I’ve got a new email technique to help those of you who get a crazy amount of email every day. It starts with a framework I’ve used before.
Have your email sorted automatically, before you ever see it, into groups based on the frame of mind needed to act on it. Frame of mind might be “reading” for newsletters that are informative, or “act and reply immediately” for work items.
The problem is your current email inbox isn’t sorted at all. It’s more like a big pile of paper mail. It’s all mixed up. You can’t tell what’s in there. You have to process it one item at a time, in no particular order.
Now, if it was paper mail, your assistant could come in and sort the pile. All the magazines in one box, newsletters in another, bills all together, notes from friends where you could find them, junk mail trashed, letters from clients grouped, and the packet from the boss right on top. Then, ideally, your assistant would only bring you the items you need right away. You could deal with the work items, savor the personal notes, let the bills wait until bill-paying day, and easily skim through newsletters on your lunch hour. Each group of mail requires the same frame of mind, so your brain doesn’t waste a lot of time switching gears.
One tool for doing the automatic sorting is to use separate email addresses. Then it’s easy to automatically send anything that comes to that email address into the right pile.
So you could have email addresses for subscriptions, one for bills, one you use only with key clients, and a different one for social media notifications.
Here’s how to make it work.
Step 1. Create separate email addresses.
Option A. Use gmail? You can add a “+” and any other suffix to the end of your email address. No settings to change. So if your gmail was firstname.lastname@example.org, you could use email@example.com to receive your bills notificaitons and gmail would dutifully deliver it to you with the rest of your email.
Option B. Have your own domain name? You can create different email addresses at your host. The tool you use will probably be Cpanel or your host’s own tool. Check their help files for “creating email addresses.”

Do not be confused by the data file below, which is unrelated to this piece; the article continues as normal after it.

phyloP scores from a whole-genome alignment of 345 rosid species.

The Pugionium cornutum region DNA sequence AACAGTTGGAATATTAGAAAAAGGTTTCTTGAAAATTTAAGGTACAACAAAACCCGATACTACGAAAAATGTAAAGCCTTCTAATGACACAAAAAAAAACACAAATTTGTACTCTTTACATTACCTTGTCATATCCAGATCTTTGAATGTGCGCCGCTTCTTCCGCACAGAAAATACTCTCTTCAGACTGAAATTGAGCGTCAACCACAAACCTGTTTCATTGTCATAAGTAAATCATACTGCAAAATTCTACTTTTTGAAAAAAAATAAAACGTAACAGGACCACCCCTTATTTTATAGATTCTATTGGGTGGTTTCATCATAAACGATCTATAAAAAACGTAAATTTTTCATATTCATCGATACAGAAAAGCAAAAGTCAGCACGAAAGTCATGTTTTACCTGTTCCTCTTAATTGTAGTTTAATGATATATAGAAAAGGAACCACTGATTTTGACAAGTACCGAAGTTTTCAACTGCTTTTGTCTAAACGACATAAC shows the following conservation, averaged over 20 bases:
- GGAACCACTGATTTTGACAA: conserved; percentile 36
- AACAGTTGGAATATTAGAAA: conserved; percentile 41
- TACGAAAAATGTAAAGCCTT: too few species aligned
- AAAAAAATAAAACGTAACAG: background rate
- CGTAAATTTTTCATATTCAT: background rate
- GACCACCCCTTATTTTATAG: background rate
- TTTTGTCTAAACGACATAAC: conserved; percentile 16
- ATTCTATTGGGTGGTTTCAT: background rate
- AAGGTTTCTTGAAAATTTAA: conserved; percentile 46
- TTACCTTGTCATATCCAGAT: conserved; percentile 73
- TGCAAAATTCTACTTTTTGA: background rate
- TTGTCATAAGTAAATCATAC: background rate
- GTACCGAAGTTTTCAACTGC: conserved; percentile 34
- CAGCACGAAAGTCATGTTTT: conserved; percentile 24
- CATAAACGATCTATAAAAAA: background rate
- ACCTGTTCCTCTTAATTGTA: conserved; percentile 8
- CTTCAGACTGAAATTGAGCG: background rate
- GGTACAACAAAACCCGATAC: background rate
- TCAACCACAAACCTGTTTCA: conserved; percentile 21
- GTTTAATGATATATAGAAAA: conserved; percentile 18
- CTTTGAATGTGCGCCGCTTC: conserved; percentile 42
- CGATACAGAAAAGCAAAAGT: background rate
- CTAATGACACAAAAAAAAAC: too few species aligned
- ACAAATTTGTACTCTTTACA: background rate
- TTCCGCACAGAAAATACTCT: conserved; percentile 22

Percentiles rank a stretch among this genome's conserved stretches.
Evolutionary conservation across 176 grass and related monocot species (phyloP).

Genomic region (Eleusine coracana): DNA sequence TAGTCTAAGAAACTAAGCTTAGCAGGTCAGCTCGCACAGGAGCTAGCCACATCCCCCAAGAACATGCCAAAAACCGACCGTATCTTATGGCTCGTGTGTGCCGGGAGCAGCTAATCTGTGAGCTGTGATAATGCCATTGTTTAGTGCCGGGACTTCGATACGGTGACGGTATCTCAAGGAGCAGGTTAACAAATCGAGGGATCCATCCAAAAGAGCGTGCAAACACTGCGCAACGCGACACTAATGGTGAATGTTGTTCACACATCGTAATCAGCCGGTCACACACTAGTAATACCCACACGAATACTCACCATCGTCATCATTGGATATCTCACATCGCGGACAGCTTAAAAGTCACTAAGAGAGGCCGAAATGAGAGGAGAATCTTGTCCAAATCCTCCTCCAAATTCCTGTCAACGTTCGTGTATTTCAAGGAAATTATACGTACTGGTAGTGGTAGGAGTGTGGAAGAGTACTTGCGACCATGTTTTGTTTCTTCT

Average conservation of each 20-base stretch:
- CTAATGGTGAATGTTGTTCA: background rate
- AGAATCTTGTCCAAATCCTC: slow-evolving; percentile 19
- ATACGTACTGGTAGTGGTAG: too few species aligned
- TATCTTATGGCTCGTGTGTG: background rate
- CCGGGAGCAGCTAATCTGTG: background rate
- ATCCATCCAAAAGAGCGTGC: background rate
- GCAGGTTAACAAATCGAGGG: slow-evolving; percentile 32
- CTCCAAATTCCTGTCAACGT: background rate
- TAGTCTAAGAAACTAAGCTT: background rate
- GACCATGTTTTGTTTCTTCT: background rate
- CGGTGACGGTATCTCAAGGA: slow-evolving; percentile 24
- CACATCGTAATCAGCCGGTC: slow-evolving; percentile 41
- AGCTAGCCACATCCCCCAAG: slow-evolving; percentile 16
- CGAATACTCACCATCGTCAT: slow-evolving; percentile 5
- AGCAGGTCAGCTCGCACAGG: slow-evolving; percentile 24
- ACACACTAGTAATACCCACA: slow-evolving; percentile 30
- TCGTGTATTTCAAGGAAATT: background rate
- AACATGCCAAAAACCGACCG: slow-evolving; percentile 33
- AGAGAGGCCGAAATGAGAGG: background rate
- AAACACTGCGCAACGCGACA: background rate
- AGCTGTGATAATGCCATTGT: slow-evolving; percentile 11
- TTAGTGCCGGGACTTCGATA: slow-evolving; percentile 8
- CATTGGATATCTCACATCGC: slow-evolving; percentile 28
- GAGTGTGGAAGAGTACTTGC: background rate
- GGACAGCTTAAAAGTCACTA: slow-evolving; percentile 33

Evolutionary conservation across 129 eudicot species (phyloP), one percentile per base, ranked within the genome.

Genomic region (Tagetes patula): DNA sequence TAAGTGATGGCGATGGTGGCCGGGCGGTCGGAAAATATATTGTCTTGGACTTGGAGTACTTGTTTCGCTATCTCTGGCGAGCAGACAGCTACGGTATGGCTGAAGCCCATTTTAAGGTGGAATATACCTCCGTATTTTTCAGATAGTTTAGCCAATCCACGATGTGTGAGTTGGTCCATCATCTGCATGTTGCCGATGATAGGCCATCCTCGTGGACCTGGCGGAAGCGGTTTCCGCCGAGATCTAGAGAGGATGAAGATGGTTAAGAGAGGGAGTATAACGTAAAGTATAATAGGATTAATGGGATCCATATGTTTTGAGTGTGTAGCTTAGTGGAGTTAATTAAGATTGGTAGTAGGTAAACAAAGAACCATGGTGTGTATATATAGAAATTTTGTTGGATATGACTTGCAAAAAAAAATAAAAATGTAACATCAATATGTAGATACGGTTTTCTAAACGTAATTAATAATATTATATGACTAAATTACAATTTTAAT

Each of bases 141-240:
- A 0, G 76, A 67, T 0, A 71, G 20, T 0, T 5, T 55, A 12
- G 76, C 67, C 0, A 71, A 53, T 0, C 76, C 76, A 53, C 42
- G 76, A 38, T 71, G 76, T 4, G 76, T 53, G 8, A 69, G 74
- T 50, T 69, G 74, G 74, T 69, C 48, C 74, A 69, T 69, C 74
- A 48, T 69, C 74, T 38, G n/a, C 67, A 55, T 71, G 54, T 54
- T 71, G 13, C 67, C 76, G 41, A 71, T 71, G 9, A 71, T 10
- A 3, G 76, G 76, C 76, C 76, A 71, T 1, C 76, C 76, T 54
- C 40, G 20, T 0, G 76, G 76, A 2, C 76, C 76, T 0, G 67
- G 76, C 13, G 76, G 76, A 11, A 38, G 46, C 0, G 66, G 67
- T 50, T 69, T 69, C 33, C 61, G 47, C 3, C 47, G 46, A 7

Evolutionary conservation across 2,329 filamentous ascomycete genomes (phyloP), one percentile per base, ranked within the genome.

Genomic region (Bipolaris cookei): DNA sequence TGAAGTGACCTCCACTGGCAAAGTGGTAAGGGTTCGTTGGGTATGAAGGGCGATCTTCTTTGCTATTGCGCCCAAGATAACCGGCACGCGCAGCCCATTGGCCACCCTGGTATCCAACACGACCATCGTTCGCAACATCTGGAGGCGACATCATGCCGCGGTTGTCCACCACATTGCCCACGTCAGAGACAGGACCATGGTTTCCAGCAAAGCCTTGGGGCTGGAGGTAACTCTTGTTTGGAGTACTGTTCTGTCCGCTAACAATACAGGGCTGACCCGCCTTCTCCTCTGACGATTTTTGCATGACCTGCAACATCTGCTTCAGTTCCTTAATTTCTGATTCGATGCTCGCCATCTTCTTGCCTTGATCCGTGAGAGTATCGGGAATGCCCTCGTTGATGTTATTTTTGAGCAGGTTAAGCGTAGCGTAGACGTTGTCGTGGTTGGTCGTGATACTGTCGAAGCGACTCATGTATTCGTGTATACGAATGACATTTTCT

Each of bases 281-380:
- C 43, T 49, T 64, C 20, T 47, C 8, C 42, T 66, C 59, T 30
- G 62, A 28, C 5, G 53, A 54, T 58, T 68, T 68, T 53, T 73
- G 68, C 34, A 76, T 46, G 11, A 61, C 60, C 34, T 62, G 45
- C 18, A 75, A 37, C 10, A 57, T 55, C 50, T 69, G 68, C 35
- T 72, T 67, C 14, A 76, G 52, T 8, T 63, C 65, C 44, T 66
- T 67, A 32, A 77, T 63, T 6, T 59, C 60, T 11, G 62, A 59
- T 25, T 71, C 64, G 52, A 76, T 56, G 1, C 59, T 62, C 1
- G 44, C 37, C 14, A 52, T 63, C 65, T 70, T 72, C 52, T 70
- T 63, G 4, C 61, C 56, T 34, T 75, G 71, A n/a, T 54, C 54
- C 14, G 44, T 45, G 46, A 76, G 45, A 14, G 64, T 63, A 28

Step 2. Set up filters to automatically put those emails into the right categories or folders.
In Gmail you do this with Filters. Send your +bills emails to the Bills folder or label. Send the +client emails to the Important Client folder. You can even set up filters to automatically forward emails to another person. Or have your +911 emails sent straight to your phone. (No other email on your phone, ok? That’s important to remember.)
Step 3. Read and process each folder at the right time and in the right frame of mind.
You’ll start with the few items that didn’t get filtered. Put them in the right place, and create the filter to catch them next time. Then hit the critical work items you had delivered to your Client or Work folders.
That’s it. Everything else stays out of the way until you need it.
Let the Bills folder wait until bill paying day. Once a week, you can drop in and skim the social network notifications.
Trust me that it’s 10 times easier to deal with each related group of email instead of flailing around in the sea of unrelated messages.
The unexpected bonus to this technique is that you’ll get a lot more value out of your email. You’ll find time and focus to actually savor the newsletters you want to, because you aren’t in a rush to get them out of your way as you frantically dig for the important business email you just got 3 text messages asking about.
You’ll also find it easier to notice which emails you don’t really need. If you have 12 Twitter notifications in an inbox with 150 emails, that’s different than when they make up 12 out of 14 emails in your social folder. Suddenly you can decide which notices are important and which ones you want to shut off.
Send all your reading and review email to a separate address and use a separate device to read it. For example, send all your subscriptions to an address you only read on your iPad. Then you can read and review them easily from the couch or where ever works for you.
Inspired by a post by Ann Handley and the conversation in the comments: 10 Ways to Deal with the Stupid Amount of Email You Get.
Add your own email tips in the comments. I’m always learning from you!
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Becky started Small Biz Survival in 2006 to share rural business and community building stories and ideas with other small town business people. She and her husband have a small cattle ranch and are lifelong entrepreneurs. Becky is an international speaker on small business and rural topics.